They wheel me into the operating room and I first thought it did not look very official. It looked to me like an extra room fixed up to be an operating room. Several nurses and attendants helped me move from the wheeling bed to the operating table. After that happens it is literally seconds before you pass out from the anesthesia.
I awake later in post-op and I am pretty out of it. I have no sense of time past. I can see people, hear them, and answer them but I am goofy as hell. The surgeon comes by, grabs my foot, and says, “Everything went great. You’ll be fine.” I thank him and the nurse tells me that she is going to remove my catheter. It turns out they decided to put one in after all. I could not even focus my vision on her. I just acknowledge it is going to happen. She pulls it out and it is uncomfortable for a second but not nearly as bad as I thought it might be.
Later they take me upstairs to my room. It is here in the middle of the night I learn that the new theory of getting better has to do with getting you moving as soon as possible. This means I need to start walking up and down the halls pushing my IV bottle, which is on a wheeling rack. Awkward but it can be done. Bed rest is out. Moving is in.
Several nurses wake me just hours after surgery and get me out of bed to walk the halls. In addition, because I had bowel surgery, in order to get everything over the shock and working again you need to move your body physically. This restarts your digestion system. Walking was not so bad. In fact, I enjoyed it and started doing a walk almost every 45 minutes. It was better than staying in that self-adjusting bed that would not let me sleep.
The next hurdle to overcome is the doctor wants you to pee and past gas. This signals to him things are back to normal. The next morning the RN nurse was all over me to pee. She said she would have to put a catheter in if I did not empty my bladder. She did a sonogram and my bladder was full. I started to panic because I did not feel the urge to pee and now with so much emotional pressure from the catheter threats and the pain meds throwing me off, I could not go. In addition, I had a little pain after the catheter so I did not feel like peeing.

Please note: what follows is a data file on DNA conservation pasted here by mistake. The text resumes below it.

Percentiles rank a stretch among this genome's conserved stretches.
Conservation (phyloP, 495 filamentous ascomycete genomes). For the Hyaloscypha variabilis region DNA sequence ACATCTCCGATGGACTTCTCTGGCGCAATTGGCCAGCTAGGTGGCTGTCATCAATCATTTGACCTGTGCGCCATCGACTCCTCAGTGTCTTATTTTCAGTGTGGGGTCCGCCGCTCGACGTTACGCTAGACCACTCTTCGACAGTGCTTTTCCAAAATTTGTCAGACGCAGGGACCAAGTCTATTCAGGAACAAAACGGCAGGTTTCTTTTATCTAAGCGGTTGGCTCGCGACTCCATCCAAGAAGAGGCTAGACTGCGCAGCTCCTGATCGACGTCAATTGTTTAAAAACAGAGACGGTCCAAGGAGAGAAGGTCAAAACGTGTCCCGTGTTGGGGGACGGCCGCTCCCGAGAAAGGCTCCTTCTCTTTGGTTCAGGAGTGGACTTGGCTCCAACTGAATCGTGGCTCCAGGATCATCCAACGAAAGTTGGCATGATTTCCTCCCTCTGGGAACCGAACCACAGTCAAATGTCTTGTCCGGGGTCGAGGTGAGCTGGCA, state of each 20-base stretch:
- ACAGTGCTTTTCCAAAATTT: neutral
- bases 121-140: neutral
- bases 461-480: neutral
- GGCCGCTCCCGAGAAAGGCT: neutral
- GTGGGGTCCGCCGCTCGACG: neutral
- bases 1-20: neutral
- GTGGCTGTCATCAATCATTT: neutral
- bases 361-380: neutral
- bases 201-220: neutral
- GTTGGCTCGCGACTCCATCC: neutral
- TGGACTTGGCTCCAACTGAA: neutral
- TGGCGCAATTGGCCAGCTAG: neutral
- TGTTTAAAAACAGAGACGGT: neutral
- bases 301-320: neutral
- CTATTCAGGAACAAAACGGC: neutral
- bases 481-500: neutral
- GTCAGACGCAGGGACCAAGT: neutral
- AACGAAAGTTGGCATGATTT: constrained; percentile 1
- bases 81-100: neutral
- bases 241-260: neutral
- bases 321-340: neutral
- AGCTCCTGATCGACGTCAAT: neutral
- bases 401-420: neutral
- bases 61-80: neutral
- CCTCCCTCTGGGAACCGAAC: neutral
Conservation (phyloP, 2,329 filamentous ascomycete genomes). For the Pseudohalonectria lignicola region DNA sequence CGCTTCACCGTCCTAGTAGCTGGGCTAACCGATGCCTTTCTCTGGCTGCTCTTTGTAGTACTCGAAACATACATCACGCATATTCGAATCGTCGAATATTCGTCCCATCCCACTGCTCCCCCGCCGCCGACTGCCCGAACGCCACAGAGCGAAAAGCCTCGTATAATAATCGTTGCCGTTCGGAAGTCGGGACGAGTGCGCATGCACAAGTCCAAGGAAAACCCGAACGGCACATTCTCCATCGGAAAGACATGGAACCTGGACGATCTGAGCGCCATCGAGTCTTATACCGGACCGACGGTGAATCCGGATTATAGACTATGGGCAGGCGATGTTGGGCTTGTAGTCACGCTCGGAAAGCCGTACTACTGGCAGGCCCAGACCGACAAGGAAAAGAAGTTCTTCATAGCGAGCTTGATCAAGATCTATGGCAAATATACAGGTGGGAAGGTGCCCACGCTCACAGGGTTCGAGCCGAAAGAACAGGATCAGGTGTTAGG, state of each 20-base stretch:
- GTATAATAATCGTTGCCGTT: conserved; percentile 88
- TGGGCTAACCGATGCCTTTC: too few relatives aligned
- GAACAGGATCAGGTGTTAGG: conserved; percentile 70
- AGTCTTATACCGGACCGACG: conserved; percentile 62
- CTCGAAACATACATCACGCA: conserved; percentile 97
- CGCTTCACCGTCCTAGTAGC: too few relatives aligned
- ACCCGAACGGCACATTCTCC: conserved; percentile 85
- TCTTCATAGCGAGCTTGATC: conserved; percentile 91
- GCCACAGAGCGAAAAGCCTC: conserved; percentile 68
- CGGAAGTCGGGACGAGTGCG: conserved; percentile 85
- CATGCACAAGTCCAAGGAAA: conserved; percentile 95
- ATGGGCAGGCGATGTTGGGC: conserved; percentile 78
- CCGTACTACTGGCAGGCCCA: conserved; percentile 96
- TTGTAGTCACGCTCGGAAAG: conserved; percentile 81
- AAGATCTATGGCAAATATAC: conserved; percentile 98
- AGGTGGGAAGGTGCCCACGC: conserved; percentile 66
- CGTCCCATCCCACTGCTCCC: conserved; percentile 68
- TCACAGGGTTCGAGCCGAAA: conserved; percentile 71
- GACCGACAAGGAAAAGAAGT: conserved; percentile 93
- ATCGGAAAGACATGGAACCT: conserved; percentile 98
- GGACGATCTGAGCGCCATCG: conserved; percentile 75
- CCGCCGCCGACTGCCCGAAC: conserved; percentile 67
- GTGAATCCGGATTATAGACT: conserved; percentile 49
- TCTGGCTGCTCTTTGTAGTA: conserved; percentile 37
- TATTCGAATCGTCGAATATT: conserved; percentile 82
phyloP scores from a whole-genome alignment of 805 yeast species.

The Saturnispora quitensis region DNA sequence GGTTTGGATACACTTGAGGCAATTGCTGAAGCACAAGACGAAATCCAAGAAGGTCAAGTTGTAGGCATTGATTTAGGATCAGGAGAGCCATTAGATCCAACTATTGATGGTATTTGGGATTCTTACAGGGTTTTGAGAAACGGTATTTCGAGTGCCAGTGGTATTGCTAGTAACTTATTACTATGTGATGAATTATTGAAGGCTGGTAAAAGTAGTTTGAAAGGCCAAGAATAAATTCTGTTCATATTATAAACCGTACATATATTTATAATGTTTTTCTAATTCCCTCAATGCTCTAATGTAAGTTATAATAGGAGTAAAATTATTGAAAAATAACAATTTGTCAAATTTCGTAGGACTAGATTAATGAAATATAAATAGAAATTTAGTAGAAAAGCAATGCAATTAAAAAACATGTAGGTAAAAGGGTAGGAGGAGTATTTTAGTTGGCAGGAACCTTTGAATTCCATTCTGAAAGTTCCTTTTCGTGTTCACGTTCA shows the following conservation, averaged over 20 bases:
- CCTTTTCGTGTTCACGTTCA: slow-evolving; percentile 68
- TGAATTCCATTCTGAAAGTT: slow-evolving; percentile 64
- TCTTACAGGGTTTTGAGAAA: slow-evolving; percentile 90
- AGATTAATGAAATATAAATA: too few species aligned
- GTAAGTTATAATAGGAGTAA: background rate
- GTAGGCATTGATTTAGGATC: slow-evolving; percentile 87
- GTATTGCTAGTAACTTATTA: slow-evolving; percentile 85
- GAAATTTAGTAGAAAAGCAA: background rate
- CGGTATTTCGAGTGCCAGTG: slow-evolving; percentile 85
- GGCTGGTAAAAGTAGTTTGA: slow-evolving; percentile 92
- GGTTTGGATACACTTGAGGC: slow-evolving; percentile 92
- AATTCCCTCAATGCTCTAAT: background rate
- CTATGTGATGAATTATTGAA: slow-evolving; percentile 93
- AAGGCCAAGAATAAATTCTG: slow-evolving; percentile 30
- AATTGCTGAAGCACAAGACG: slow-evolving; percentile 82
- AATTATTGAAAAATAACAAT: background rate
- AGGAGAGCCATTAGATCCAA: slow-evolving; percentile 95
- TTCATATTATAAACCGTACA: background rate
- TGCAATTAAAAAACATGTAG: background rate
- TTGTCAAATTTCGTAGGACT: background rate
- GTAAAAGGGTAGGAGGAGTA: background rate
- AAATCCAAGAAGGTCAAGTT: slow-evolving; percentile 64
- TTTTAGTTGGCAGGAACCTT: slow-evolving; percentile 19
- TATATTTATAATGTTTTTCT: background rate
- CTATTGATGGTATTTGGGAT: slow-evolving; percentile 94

For a good hour or so before the nurse called the doctor and asked him what to do I fretted about it. Thank God he said to not to put a catheter in. The nurse told me and within ten minutes, I relaxed and went to the bathroom. Later the doctor told me the nurses tend to want to rush that process and he prefers to let it ride for a while. I am thankful.
Now at this point I still had not passed any gas. Having not eaten in almost 3 days, there was nothing there to make gas. This is a big deal in the recovery process. Luckily, I had a weak bowel movement shortly after that. This was good enough to get the “okay” from the surgeon to go home. Who would have thought farting was so important?
In general, they really want you to go home. The hospital is not a good place for recovery. Recovery happens much faster at home and you are not in danger of getting some bacterial infection, which can be common in some hospitals. I did so much walking and by pushing myself to be that physical it turned out to be the reason I was allowed to go home so quickly. (This physical activity served me even better during my next operation two months later.)